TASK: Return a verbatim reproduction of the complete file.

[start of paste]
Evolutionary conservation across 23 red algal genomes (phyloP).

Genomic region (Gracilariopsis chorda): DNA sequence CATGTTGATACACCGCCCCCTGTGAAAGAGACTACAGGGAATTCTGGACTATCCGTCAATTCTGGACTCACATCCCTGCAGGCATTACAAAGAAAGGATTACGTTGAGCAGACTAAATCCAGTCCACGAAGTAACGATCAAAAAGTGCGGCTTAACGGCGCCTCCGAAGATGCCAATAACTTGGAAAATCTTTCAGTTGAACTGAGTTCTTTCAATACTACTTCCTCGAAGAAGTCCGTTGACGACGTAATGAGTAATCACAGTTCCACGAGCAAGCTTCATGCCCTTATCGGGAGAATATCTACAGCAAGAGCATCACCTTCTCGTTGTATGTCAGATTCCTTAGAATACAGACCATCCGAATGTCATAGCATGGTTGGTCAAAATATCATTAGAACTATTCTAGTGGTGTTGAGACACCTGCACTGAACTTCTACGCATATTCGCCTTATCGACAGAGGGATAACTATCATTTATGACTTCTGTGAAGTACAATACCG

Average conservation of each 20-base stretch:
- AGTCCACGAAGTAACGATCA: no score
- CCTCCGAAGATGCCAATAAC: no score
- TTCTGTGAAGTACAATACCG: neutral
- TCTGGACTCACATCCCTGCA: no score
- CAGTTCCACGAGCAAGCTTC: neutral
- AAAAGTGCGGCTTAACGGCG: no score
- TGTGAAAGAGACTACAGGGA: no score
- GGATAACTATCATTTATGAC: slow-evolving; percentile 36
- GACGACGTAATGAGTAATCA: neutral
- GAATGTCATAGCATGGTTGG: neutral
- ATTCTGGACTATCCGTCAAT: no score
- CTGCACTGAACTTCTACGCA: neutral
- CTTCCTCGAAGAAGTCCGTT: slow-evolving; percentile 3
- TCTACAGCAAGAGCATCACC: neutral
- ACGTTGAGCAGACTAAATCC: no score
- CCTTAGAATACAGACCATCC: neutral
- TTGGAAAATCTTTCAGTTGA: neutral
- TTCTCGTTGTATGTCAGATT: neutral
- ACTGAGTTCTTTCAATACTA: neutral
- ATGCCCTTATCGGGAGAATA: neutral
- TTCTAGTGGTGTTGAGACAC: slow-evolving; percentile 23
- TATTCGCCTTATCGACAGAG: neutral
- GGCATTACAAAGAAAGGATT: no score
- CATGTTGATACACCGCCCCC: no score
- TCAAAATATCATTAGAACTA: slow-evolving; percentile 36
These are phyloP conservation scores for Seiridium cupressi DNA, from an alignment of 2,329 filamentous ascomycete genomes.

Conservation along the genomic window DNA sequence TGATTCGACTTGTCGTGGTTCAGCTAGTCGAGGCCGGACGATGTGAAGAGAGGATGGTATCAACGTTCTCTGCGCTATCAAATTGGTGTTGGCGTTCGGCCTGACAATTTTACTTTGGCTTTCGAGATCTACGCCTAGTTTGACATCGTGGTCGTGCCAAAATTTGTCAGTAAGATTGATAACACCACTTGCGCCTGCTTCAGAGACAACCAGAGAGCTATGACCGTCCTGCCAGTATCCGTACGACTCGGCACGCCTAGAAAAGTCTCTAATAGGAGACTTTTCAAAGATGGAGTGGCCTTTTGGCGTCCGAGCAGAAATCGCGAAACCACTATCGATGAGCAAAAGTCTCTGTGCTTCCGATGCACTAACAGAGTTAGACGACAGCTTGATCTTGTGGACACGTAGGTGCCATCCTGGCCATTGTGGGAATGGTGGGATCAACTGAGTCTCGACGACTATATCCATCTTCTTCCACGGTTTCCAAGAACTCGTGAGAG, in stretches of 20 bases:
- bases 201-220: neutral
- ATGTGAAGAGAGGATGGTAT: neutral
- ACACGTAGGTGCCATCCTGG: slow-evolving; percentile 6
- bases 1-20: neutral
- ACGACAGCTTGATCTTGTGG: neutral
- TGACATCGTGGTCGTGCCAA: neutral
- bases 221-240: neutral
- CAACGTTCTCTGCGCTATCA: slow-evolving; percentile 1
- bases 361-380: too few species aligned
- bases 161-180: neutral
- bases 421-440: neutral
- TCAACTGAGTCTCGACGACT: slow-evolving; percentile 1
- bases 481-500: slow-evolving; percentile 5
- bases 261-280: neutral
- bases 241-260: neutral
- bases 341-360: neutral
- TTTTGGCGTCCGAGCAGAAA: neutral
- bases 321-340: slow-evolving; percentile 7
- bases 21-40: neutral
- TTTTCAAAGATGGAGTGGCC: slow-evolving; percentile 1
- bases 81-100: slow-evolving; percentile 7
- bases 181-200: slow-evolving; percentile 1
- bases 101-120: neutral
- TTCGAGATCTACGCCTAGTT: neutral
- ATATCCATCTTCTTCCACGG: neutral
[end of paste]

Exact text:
Evolutionary conservation across 23 red algal genomes (phyloP).

Genomic region (Gracilariopsis chorda): DNA sequence CATGTTGATACACCGCCCCCTGTGAAAGAGACTACAGGGAATTCTGGACTATCCGTCAATTCTGGACTCACATCCCTGCAGGCATTACAAAGAAAGGATTACGTTGAGCAGACTAAATCCAGTCCACGAAGTAACGATCAAAAAGTGCGGCTTAACGGCGCCTCCGAAGATGCCAATAACTTGGAAAATCTTTCAGTTGAACTGAGTTCTTTCAATACTACTTCCTCGAAGAAGTCCGTTGACGACGTAATGAGTAATCACAGTTCCACGAGCAAGCTTCATGCCCTTATCGGGAGAATATCTACAGCAAGAGCATCACCTTCTCGTTGTATGTCAGATTCCTTAGAATACAGACCATCCGAATGTCATAGCATGGTTGGTCAAAATATCATTAGAACTATTCTAGTGGTGTTGAGACACCTGCACTGAACTTCTACGCATATTCGCCTTATCGACAGAGGGATAACTATCATTTATGACTTCTGTGAAGTACAATACCG

Average conservation of each 20-base stretch:
- AGTCCACGAAGTAACGATCA: no score
- CCTCCGAAGATGCCAATAAC: no score
- TTCTGTGAAGTACAATACCG: neutral
- TCTGGACTCACATCCCTGCA: no score
- CAGTTCCACGAGCAAGCTTC: neutral
- AAAAGTGCGGCTTAACGGCG: no score
- TGTGAAAGAGACTACAGGGA: no score
- GGATAACTATCATTTATGAC: slow-evolving; percentile 36
- GACGACGTAATGAGTAATCA: neutral
- GAATGTCATAGCATGGTTGG: neutral
- ATTCTGGACTATCCGTCAAT: no score
- CTGCACTGAACTTCTACGCA: neutral
- CTTCCTCGAAGAAGTCCGTT: slow-evolving; percentile 3
- TCTACAGCAAGAGCATCACC: neutral
- ACGTTGAGCAGACTAAATCC: no score
- CCTTAGAATACAGACCATCC: neutral
- TTGGAAAATCTTTCAGTTGA: neutral
- TTCTCGTTGTATGTCAGATT: neutral
- ACTGAGTTCTTTCAATACTA: neutral
- ATGCCCTTATCGGGAGAATA: neutral
- TTCTAGTGGTGTTGAGACAC: slow-evolving; percentile 23
- TATTCGCCTTATCGACAGAG: neutral
- GGCATTACAAAGAAAGGATT: no score
- CATGTTGATACACCGCCCCC: no score
- TCAAAATATCATTAGAACTA: slow-evolving; percentile 36
These are phyloP conservation scores for Seiridium cupressi DNA, from an alignment of 2,329 filamentous ascomycete genomes.

Conservation along the genomic window DNA sequence TGATTCGACTTGTCGTGGTTCAGCTAGTCGAGGCCGGACGATGTGAAGAGAGGATGGTATCAACGTTCTCTGCGCTATCAAATTGGTGTTGGCGTTCGGCCTGACAATTTTACTTTGGCTTTCGAGATCTACGCCTAGTTTGACATCGTGGTCGTGCCAAAATTTGTCAGTAAGATTGATAACACCACTTGCGCCTGCTTCAGAGACAACCAGAGAGCTATGACCGTCCTGCCAGTATCCGTACGACTCGGCACGCCTAGAAAAGTCTCTAATAGGAGACTTTTCAAAGATGGAGTGGCCTTTTGGCGTCCGAGCAGAAATCGCGAAACCACTATCGATGAGCAAAAGTCTCTGTGCTTCCGATGCACTAACAGAGTTAGACGACAGCTTGATCTTGTGGACACGTAGGTGCCATCCTGGCCATTGTGGGAATGGTGGGATCAACTGAGTCTCGACGACTATATCCATCTTCTTCCACGGTTTCCAAGAACTCGTGAGAG, in stretches of 20 bases:
- bases 201-220: neutral
- ATGTGAAGAGAGGATGGTAT: neutral
- ACACGTAGGTGCCATCCTGG: slow-evolving; percentile 6
- bases 1-20: neutral
- ACGACAGCTTGATCTTGTGG: neutral
- TGACATCGTGGTCGTGCCAA: neutral
- bases 221-240: neutral
- CAACGTTCTCTGCGCTATCA: slow-evolving; percentile 1
- bases 361-380: too few species aligned
- bases 161-180: neutral
- bases 421-440: neutral
- TCAACTGAGTCTCGACGACT: slow-evolving; percentile 1
- bases 481-500: slow-evolving; percentile 5
- bases 261-280: neutral
- bases 241-260: neutral
- bases 341-360: neutral
- TTTTGGCGTCCGAGCAGAAA: neutral
- bases 321-340: slow-evolving; percentile 7
- bases 21-40: neutral
- TTTTCAAAGATGGAGTGGCC: slow-evolving; percentile 1
- bases 81-100: slow-evolving; percentile 7
- bases 181-200: slow-evolving; percentile 1
- bases 101-120: neutral
- TTCGAGATCTACGCCTAGTT: neutral
- ATATCCATCTTCTTCCACGG: neutral